That's the logic behind Portland's Clean Energy Works program (CEWP), which combines long-term low-interest financing and bulk contracting to roll out retrofits on a massive scale. Beyond reducing emissions, operating at this level has other benefits: The CEWP will create an estimated 10,000 stable jobs over 10 years. The program has now been scaled up to the state level, and is aiming to create 30,000 such jobs in Oregon. So far, there is no similar program here in Canada.

The initiatives undertaken in Vancouver and Portland are examples of what cities are capable of: taking concrete, manageable projects and scaling them up to a truly significant level. To push cities further in that direction, researchers at the World Bank are developing new guidelines for counting urban emissions. One of their goals is to ensure that cities include the emissions generated in the production of the energy, food, and gadgets that urbanites consume. By doing this, cities are able to discover areas for policy development that were previously overlooked (leading to things like Denver's recent green concrete policy). The comparison of these inclusive inventories would also show the huge inequalities that exist between cities. Take consumption into account and you will see that wealthy cities have emissions thousands of times larger than cities in low-income countries.

This week, as green cities again grab the spotlight, keep an eye on how well actions match up with words. If we've learned anything from Kyoto, it's the danger of leaders promising what they aren't actually going to deliver. Cities have an opportunity to sidestep that failure and make a significant dent on the world's emissions. But one-off “eco chic” projects and marginal efficiency gains are not going to get us there.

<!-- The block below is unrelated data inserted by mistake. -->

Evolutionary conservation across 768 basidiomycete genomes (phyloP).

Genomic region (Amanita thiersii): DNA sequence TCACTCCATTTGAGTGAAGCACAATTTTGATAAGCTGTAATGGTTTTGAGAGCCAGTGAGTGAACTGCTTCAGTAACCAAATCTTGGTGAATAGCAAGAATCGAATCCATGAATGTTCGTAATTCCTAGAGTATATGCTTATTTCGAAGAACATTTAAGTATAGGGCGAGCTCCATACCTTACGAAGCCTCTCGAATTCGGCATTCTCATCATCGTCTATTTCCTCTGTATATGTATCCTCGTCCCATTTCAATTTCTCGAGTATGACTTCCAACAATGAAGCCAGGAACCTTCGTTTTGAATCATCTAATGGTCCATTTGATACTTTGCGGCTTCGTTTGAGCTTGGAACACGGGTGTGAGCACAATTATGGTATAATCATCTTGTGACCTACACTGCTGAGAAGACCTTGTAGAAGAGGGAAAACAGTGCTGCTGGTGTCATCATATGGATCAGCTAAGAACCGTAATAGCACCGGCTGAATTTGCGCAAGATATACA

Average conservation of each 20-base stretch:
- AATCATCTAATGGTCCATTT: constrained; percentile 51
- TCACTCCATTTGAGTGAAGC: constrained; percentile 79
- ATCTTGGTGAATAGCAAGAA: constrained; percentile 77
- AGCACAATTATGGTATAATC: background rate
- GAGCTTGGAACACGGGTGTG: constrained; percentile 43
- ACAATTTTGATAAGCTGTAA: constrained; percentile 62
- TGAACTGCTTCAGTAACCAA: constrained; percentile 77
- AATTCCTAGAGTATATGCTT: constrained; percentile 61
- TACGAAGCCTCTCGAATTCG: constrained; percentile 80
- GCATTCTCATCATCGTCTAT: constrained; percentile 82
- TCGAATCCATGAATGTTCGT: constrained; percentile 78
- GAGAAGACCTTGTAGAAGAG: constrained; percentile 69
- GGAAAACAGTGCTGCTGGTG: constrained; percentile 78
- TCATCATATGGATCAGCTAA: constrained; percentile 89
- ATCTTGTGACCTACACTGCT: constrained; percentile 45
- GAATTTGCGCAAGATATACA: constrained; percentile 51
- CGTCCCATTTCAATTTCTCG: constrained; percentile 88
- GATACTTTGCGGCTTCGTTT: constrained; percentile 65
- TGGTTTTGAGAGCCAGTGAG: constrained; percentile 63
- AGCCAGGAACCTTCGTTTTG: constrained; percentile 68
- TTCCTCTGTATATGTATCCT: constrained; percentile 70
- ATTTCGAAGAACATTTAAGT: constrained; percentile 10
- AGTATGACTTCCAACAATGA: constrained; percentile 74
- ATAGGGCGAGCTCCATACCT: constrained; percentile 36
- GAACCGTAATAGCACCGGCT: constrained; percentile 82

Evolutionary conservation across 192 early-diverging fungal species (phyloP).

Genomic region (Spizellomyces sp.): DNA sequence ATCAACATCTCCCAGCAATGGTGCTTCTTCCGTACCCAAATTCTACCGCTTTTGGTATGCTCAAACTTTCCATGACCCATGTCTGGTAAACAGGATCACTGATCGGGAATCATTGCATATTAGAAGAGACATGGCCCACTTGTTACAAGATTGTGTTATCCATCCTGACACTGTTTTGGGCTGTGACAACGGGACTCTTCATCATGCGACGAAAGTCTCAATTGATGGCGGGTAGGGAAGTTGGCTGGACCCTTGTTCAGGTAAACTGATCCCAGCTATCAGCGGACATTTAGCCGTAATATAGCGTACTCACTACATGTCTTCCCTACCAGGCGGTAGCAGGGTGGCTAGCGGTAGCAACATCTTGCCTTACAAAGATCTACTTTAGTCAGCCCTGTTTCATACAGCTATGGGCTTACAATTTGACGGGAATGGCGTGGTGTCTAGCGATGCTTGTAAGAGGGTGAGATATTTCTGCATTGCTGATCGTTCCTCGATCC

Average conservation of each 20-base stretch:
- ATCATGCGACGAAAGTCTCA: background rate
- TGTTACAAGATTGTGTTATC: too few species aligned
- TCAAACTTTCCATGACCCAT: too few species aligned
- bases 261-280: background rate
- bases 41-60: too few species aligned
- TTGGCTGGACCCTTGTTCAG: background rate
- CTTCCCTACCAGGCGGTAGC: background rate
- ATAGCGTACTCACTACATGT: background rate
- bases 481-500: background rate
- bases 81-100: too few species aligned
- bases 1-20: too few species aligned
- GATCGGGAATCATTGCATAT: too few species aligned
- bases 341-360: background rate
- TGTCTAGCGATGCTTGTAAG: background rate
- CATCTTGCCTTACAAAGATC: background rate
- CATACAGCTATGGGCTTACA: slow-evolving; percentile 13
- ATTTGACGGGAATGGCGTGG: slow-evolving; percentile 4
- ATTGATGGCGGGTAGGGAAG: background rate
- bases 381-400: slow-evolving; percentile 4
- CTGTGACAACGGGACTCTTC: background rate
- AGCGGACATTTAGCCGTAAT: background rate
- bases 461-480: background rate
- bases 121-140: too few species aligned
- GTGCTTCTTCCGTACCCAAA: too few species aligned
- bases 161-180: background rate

Many projects can be used as catalysts for significant shifts within our cities. But unless they are really taken to scale, we are all going to be let down in the end. This is a strictly “go big or go home” event.


2 Responses to "Post C40 Summit Cities Need to "Go Big or Go Home" on Climate Policy"

Anonymous said... 15 June 2012 at 08:05

This article should be front & centre on every Canadian newspaper [french & english] while the Harper government stunts debate by forcing MP's through the all or nothing 60 unrelated statutes "package vote" Bill C-38:

axing commitment to Kyoto; making it easier for industrial offshore drilling, exploiting oil & gas in the Gulf of St. Lawrence; shortening public hearings of major energy projects including pipelines; empowering cabinet to approve projects regardless of what hearings conclude; reduce "protection of non-commercial fish stock habitat; end federal funding for National Roundtable on the Economy and the Environment; & cut 600 of 3,000 Parks Canada jobs; cut 10% *Radio-Canada/CBC budget, $6.7 million from *National Film Board, and 10.6 million from *Telefilm Canada [*Our Voice]

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This is a blog for news and views on the future of sustainable cites. A major revamp is in the works. Until then I am keeping this version up as an archive of my past writing.